Written by Eric Akasa Friday, 18 January 2013 05:41
The African Centre for Technology Studies (ACTS) with support from the World Bank’s infoDev Climate Technology Programme has established the East Africa Climate Innovation Network (EACIN) that will connect private, public, academic and community actors to accelerate climate technology innovation. The Network will work closely with Kenya Climate Innovation Centre (CIC) which actively supports Kenyan innovators to develop novel technologies and businesses in the rapidly expanding clean-tech sector.
To this end, the partners today kicked off a two-day conference aimed at planning for further development of the network. Participants are from technology institutions, entrepreneurs, business incubators, innovators and partners that support the development of businesses and a market for climate technologies within the East Africa region
EACIN is the first regional innovation network supported by the infoDev Climate Technology Program. Some of the activities it is currently running include Identifying and analyzing existing innovations for climate change adaptation with an aim of scaling up the technologies, and enhancing the capacity of SMEs and innovators in the region through engagement with key resource partners and the Kenya CIC.
One of the major challenges realized with innovation in the developed countries is that Transfer of technology from industrialized countries may not always work in developing countries because innovation has to be modeled to suit the identified needs of the particular countries. To this end, the network plans to actively work hand in hand with the developing countries so that they can participate proactively in the innovation value chain.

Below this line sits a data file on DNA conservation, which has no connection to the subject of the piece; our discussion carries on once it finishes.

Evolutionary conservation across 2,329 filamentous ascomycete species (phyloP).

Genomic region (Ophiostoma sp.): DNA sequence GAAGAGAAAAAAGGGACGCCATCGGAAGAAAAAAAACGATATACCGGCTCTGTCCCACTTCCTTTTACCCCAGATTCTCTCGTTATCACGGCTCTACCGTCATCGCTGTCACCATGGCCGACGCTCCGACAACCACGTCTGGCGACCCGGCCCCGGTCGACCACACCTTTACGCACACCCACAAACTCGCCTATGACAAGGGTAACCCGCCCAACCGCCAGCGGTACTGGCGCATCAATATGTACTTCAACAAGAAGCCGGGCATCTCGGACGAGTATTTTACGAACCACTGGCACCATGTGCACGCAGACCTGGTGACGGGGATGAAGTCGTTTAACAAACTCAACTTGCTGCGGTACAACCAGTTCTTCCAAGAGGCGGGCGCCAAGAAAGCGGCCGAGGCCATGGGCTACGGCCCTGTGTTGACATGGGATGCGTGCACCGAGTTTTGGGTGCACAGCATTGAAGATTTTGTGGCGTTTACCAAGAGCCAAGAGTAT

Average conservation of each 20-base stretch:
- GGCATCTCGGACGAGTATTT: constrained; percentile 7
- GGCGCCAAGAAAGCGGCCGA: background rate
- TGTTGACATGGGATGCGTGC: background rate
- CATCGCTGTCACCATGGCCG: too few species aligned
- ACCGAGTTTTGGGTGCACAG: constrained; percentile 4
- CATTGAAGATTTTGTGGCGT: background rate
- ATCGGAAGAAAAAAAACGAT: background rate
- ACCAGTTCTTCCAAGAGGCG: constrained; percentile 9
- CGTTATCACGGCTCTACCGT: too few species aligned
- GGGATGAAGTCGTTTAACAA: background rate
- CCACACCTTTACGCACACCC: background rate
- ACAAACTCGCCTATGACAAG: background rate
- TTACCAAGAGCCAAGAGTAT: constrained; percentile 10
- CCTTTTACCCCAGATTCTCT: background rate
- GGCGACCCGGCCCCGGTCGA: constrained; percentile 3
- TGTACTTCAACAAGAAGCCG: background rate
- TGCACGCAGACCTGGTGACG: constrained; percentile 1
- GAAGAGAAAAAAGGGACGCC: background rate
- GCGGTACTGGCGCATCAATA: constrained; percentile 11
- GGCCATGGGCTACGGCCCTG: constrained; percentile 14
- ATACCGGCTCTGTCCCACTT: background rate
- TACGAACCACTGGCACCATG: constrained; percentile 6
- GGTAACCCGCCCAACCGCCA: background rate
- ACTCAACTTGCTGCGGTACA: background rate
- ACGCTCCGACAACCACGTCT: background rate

The network is also actively brokering South-South technology transfer through a virtual platform and a network of partners, including potentially linking East African SMEs to technology and business partners globally. Further, they are in the process of developing a long-term Business Plan and a model for scaling up and sustainability.
In a speech read on behalf by his Permanent Secretary Dr. Edward Sambili, the Minister of State for Planning, National Development and Vision 2030 Wycliffe A. Oparanya lauded the initiative by showing the steps being taken by the government “in 2010, we launched the “National Climate Response Strategy and we are currently working on the “Kenya Climate Change Action Plan” which has eight subcomponents including long term low carbon strategy, an enabling policy framework, a national adaptation plan, mitigation strategies, new technology for response to climate change, measurement of progress, finance and policy coordination. I am also glad to hear that Kenya CIC is expected to support up to 70 sustainable climate technology ventures in the first 5 years and is set to generate 4,600 direct and over 24,000 jobs within 10 years.
Learning institutions were also challenged on the role they play in as far as innovations from the tertiary level are concerned.
The main concern being that there are numerous innovations which do not get the deserved recognition or support. In his response, Egerton University DVC Prof Gowald Mwangi said that they were putting into place measures to patent innovations so that the innovators could protect their intellectual property. After this, the university would incubate to see the potential of the product and then partner with industry players to roll out the products to the market.